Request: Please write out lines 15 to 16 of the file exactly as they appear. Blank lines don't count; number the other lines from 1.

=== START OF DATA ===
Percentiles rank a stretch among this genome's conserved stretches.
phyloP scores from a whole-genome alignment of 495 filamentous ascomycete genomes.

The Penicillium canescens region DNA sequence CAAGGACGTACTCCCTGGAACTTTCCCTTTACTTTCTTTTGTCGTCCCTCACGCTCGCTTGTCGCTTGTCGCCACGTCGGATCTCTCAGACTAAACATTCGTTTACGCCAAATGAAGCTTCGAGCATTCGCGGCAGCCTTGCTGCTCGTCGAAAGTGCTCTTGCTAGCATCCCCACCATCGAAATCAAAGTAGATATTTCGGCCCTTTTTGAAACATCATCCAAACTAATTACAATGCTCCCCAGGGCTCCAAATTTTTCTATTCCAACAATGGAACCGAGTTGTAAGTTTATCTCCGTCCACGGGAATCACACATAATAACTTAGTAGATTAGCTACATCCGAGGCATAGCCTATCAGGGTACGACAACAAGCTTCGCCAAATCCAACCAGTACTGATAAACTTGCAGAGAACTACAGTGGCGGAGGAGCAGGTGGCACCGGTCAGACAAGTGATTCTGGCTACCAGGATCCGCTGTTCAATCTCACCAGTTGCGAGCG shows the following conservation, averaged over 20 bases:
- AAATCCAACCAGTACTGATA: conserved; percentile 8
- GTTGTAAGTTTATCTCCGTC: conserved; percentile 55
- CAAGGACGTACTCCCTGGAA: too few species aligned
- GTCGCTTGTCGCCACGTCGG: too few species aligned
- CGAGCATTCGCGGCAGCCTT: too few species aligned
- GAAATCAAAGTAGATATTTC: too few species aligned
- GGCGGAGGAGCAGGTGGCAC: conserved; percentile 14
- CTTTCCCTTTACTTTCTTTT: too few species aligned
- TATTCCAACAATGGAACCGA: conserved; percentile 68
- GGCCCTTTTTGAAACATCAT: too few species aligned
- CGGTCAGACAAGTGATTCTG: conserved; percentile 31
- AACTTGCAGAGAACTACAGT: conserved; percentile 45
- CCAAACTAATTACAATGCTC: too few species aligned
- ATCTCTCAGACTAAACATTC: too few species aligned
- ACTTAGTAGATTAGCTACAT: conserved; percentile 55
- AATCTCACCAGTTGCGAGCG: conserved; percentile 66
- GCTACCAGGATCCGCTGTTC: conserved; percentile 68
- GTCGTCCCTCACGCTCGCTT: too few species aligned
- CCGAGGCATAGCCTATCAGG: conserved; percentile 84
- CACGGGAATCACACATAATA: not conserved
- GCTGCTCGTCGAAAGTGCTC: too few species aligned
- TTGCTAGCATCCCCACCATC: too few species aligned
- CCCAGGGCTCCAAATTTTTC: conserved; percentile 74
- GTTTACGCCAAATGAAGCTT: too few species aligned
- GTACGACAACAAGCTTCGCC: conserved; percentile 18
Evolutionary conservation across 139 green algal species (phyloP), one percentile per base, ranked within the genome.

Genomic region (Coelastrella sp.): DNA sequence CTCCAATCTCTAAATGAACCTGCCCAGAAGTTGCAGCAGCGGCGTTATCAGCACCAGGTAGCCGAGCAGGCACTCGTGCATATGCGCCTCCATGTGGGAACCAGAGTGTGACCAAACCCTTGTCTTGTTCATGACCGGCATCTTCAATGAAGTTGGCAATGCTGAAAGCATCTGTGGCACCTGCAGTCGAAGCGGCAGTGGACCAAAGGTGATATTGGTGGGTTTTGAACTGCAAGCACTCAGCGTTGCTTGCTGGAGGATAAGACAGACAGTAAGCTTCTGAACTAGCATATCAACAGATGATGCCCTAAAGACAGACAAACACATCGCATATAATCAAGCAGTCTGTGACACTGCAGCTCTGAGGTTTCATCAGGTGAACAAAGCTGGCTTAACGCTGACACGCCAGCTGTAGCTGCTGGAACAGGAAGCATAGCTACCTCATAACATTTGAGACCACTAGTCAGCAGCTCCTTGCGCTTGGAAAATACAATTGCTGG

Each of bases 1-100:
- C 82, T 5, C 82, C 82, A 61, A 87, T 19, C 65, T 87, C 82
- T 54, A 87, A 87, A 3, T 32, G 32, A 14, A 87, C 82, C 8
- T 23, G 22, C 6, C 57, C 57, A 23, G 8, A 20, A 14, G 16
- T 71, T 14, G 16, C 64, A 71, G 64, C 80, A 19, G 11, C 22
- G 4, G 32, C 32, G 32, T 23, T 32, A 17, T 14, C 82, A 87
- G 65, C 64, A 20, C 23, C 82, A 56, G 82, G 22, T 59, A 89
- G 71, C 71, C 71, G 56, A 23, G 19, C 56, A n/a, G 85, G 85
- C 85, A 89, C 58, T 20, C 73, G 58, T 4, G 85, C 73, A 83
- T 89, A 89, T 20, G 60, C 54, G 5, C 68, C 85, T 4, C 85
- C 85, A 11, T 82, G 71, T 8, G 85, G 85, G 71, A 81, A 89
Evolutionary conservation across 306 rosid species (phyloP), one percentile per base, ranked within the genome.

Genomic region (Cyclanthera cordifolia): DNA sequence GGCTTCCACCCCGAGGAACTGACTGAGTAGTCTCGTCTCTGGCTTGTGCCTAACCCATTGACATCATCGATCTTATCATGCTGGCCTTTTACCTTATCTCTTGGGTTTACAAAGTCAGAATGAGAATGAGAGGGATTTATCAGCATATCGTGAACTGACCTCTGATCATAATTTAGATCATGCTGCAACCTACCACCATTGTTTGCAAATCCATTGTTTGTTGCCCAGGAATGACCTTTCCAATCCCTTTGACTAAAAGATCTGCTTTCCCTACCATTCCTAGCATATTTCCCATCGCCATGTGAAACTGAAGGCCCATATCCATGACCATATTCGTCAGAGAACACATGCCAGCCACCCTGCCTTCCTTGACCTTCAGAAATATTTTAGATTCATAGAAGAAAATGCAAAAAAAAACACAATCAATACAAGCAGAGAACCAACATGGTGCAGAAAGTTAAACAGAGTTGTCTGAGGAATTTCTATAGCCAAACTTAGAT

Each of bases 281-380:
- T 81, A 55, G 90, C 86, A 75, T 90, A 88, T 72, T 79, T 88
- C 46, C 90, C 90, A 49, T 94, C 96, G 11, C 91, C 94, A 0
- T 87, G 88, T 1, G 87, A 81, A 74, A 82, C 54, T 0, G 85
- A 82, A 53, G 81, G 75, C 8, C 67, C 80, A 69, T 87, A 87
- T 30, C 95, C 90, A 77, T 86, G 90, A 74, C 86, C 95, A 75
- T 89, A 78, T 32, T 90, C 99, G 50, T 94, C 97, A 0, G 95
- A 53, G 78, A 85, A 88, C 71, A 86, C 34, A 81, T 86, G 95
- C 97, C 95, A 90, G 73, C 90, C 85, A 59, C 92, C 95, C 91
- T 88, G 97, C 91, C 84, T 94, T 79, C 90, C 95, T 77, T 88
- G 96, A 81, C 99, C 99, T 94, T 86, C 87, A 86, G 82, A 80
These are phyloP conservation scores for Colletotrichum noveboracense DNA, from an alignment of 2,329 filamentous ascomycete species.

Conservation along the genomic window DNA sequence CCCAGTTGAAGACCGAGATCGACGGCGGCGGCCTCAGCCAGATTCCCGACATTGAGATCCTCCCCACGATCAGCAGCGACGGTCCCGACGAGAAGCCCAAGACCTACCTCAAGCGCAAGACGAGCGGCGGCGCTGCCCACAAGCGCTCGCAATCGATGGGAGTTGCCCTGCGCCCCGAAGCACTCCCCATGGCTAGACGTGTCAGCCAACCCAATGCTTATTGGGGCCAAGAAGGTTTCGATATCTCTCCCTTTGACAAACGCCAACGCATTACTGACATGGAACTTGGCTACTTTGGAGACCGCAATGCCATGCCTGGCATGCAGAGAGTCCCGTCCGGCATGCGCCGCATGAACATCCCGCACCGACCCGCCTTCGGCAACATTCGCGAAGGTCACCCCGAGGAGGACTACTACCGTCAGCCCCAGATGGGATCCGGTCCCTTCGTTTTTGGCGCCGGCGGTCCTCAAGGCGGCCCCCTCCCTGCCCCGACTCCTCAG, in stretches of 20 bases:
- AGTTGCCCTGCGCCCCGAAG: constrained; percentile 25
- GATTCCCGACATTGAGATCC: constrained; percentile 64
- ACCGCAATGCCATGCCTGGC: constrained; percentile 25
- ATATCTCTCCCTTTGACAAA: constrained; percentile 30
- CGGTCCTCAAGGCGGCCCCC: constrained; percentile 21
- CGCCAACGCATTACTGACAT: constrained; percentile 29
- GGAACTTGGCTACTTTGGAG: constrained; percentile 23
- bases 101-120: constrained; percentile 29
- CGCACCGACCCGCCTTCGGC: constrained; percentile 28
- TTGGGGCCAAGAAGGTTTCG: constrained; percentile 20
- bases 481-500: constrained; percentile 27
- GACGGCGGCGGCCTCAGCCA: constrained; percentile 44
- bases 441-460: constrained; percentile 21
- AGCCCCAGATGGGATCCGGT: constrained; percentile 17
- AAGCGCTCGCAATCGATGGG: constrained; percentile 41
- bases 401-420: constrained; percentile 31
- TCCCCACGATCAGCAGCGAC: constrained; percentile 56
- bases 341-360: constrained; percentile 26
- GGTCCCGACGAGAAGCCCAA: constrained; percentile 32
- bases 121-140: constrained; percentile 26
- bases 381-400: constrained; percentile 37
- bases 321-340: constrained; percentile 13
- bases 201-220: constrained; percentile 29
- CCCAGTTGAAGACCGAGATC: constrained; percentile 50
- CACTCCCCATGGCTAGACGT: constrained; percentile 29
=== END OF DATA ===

- AACTTGCAGAGAACTACAGT: conserved; percentile 45
- CCAAACTAATTACAATGCTC: too few species aligned